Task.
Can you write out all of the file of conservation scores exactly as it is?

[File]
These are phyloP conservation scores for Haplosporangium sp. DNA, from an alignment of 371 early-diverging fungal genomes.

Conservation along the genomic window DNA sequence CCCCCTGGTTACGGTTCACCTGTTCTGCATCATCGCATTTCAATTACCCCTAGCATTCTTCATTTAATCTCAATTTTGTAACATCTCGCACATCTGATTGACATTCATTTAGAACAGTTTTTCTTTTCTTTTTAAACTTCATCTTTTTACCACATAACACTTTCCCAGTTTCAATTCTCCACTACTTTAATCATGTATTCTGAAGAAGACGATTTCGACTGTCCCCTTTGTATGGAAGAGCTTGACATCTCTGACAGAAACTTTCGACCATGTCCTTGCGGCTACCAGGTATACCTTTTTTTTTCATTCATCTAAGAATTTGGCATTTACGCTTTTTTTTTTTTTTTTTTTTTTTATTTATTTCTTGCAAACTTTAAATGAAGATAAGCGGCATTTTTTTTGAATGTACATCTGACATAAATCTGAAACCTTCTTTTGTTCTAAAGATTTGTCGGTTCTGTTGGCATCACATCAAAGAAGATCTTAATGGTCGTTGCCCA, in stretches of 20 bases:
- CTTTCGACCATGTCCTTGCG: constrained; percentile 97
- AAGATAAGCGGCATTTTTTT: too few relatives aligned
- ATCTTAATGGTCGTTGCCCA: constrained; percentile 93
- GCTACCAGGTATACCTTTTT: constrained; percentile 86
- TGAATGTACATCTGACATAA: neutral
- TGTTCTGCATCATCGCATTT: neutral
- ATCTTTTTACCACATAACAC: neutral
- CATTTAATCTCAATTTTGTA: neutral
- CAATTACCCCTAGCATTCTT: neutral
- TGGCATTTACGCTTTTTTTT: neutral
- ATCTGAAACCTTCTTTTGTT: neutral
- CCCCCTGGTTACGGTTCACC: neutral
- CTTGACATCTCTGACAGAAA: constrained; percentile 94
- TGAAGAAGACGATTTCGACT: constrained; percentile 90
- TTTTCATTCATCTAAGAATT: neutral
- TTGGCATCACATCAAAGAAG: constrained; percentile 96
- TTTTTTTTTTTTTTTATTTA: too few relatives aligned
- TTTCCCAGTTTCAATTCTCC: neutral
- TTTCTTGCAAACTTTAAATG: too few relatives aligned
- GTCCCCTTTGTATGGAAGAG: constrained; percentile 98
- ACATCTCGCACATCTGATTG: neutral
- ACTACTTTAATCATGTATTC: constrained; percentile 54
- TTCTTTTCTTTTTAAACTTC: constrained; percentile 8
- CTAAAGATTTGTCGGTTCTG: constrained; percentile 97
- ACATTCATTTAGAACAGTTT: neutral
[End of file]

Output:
These are phyloP conservation scores for Haplosporangium sp. DNA, from an alignment of 371 early-diverging fungal genomes.

Conservation along the genomic window DNA sequence CCCCCTGGTTACGGTTCACCTGTTCTGCATCATCGCATTTCAATTACCCCTAGCATTCTTCATTTAATCTCAATTTTGTAACATCTCGCACATCTGATTGACATTCATTTAGAACAGTTTTTCTTTTCTTTTTAAACTTCATCTTTTTACCACATAACACTTTCCCAGTTTCAATTCTCCACTACTTTAATCATGTATTCTGAAGAAGACGATTTCGACTGTCCCCTTTGTATGGAAGAGCTTGACATCTCTGACAGAAACTTTCGACCATGTCCTTGCGGCTACCAGGTATACCTTTTTTTTTCATTCATCTAAGAATTTGGCATTTACGCTTTTTTTTTTTTTTTTTTTTTTTATTTATTTCTTGCAAACTTTAAATGAAGATAAGCGGCATTTTTTTTGAATGTACATCTGACATAAATCTGAAACCTTCTTTTGTTCTAAAGATTTGTCGGTTCTGTTGGCATCACATCAAAGAAGATCTTAATGGTCGTTGCCCA, in stretches of 20 bases:
- CTTTCGACCATGTCCTTGCG: constrained; percentile 97
- AAGATAAGCGGCATTTTTTT: too few relatives aligned
- ATCTTAATGGTCGTTGCCCA: constrained; percentile 93
- GCTACCAGGTATACCTTTTT: constrained; percentile 86
- TGAATGTACATCTGACATAA: neutral
- TGTTCTGCATCATCGCATTT: neutral
- ATCTTTTTACCACATAACAC: neutral
- CATTTAATCTCAATTTTGTA: neutral
- CAATTACCCCTAGCATTCTT: neutral
- TGGCATTTACGCTTTTTTTT: neutral
- ATCTGAAACCTTCTTTTGTT: neutral
- CCCCCTGGTTACGGTTCACC: neutral
- CTTGACATCTCTGACAGAAA: constrained; percentile 94
- TGAAGAAGACGATTTCGACT: constrained; percentile 90
- TTTTCATTCATCTAAGAATT: neutral
- TTGGCATCACATCAAAGAAG: constrained; percentile 96
- TTTTTTTTTTTTTTTATTTA: too few relatives aligned
- TTTCCCAGTTTCAATTCTCC: neutral
- TTTCTTGCAAACTTTAAATG: too few relatives aligned
- GTCCCCTTTGTATGGAAGAG: constrained; percentile 98
- ACATCTCGCACATCTGATTG: neutral
- ACTACTTTAATCATGTATTC: constrained; percentile 54
- TTCTTTTCTTTTTAAACTTC: constrained; percentile 8
- CTAAAGATTTGTCGGTTCTG: constrained; percentile 97
- ACATTCATTTAGAACAGTTT: neutral